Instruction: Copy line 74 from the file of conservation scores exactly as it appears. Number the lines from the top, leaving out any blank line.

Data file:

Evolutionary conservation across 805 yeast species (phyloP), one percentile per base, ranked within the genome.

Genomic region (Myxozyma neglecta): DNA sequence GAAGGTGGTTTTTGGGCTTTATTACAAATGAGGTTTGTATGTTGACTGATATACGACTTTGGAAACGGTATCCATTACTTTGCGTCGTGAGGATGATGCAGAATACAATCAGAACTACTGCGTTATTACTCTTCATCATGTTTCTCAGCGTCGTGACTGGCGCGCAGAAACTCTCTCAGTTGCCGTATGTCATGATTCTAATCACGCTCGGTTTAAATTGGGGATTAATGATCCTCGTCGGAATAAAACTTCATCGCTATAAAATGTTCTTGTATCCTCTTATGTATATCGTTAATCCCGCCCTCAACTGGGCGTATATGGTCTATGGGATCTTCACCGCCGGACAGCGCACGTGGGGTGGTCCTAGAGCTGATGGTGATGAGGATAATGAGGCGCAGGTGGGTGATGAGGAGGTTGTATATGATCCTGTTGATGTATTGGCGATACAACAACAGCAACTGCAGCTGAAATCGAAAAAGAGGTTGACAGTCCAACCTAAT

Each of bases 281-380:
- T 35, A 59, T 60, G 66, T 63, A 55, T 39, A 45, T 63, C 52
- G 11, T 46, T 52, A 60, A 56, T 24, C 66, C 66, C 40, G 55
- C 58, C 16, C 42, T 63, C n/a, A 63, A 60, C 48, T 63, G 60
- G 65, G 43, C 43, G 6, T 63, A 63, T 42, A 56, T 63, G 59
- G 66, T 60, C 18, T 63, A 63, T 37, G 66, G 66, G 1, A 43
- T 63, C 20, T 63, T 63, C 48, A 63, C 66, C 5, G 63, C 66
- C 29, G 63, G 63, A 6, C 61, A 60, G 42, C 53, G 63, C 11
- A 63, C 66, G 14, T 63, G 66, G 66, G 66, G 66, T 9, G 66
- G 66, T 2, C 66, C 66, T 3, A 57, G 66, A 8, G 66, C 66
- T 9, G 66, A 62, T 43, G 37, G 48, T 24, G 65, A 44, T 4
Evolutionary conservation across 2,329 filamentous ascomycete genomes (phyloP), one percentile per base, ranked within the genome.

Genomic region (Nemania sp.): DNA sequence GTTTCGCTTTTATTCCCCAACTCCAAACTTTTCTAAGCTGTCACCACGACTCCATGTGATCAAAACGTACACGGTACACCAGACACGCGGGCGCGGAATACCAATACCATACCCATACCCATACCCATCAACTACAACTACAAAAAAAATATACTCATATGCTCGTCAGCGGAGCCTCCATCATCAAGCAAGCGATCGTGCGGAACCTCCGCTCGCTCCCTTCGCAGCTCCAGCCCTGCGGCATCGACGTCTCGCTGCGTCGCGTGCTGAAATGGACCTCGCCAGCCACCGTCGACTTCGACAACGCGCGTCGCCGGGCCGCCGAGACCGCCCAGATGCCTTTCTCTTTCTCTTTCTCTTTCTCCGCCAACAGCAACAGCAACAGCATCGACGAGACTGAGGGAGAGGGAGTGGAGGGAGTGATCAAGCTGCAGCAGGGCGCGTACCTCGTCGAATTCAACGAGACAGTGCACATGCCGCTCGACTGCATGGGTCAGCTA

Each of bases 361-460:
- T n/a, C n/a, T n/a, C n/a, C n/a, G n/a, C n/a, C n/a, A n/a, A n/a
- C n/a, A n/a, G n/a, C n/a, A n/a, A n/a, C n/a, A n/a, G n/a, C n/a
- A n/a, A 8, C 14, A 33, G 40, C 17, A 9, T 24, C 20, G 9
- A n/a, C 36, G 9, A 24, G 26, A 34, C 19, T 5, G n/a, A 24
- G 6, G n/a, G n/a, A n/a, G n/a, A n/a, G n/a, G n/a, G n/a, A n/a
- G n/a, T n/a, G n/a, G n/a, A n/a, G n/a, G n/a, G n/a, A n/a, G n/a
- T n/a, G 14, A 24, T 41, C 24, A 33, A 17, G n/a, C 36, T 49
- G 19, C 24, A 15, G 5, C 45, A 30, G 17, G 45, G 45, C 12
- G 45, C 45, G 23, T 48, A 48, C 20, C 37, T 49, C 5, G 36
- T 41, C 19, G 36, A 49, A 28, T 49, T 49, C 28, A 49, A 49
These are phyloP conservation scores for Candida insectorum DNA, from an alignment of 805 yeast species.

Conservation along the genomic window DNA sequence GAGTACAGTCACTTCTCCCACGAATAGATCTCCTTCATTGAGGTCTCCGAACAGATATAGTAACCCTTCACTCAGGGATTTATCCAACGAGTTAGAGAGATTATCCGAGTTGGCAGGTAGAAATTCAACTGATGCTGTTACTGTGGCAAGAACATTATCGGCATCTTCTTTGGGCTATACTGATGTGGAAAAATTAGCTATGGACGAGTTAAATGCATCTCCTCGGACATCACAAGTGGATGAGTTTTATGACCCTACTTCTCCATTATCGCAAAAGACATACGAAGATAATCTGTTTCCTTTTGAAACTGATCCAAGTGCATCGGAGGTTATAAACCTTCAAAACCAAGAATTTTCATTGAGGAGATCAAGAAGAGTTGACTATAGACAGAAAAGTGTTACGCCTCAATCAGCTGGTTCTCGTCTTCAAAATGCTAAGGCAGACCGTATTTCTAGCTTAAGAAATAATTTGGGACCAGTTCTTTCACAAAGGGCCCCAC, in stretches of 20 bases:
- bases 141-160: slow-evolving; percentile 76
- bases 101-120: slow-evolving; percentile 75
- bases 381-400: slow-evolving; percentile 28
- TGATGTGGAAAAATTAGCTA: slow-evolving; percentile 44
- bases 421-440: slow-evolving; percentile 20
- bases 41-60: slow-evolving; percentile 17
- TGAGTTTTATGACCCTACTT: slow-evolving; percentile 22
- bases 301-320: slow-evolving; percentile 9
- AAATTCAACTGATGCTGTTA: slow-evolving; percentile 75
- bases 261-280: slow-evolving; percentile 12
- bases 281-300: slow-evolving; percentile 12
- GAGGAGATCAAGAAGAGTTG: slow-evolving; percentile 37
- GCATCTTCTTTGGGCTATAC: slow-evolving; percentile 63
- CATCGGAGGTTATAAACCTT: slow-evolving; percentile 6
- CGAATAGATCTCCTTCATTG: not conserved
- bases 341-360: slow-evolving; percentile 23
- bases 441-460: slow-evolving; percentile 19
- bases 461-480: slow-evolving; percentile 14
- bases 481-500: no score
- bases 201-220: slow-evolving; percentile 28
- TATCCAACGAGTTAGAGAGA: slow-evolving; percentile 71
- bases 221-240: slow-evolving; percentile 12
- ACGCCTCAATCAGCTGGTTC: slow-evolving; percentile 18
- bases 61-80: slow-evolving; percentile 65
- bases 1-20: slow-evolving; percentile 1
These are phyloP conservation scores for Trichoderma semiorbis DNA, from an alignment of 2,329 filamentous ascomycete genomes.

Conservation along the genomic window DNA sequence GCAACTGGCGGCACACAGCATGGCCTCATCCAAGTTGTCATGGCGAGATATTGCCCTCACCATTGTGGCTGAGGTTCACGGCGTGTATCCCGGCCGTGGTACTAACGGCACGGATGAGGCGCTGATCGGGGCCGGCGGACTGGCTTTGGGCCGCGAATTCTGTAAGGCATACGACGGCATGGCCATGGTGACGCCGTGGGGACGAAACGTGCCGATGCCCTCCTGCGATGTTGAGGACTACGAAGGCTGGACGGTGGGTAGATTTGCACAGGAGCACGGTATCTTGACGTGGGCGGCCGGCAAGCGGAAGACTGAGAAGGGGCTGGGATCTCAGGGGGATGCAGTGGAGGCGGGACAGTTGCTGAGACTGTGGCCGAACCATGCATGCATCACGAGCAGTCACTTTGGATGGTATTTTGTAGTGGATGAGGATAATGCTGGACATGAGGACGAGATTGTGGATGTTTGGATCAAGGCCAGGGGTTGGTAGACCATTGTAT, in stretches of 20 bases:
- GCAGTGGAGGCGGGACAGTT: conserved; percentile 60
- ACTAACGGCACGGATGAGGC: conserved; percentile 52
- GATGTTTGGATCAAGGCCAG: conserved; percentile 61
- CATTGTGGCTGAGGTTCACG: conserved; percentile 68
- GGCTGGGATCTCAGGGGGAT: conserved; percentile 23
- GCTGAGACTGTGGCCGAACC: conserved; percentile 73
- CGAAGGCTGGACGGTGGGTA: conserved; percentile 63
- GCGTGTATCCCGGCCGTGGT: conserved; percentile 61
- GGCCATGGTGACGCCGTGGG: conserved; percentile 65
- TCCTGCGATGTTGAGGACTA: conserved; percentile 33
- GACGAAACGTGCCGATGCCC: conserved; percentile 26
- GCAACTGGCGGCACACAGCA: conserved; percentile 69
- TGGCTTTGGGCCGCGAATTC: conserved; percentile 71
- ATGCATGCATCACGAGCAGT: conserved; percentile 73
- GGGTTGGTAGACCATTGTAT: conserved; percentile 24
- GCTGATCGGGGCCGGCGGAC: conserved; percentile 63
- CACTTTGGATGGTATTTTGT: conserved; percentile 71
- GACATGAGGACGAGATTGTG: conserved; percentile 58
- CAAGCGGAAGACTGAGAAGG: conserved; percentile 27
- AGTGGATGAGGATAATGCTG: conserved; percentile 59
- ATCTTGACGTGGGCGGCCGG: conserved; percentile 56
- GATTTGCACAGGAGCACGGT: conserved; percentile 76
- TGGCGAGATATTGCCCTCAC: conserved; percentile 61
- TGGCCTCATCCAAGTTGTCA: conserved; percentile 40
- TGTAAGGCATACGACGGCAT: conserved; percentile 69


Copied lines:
- CAAGCGGAAGACTGAGAAGG: conserved; percentile 27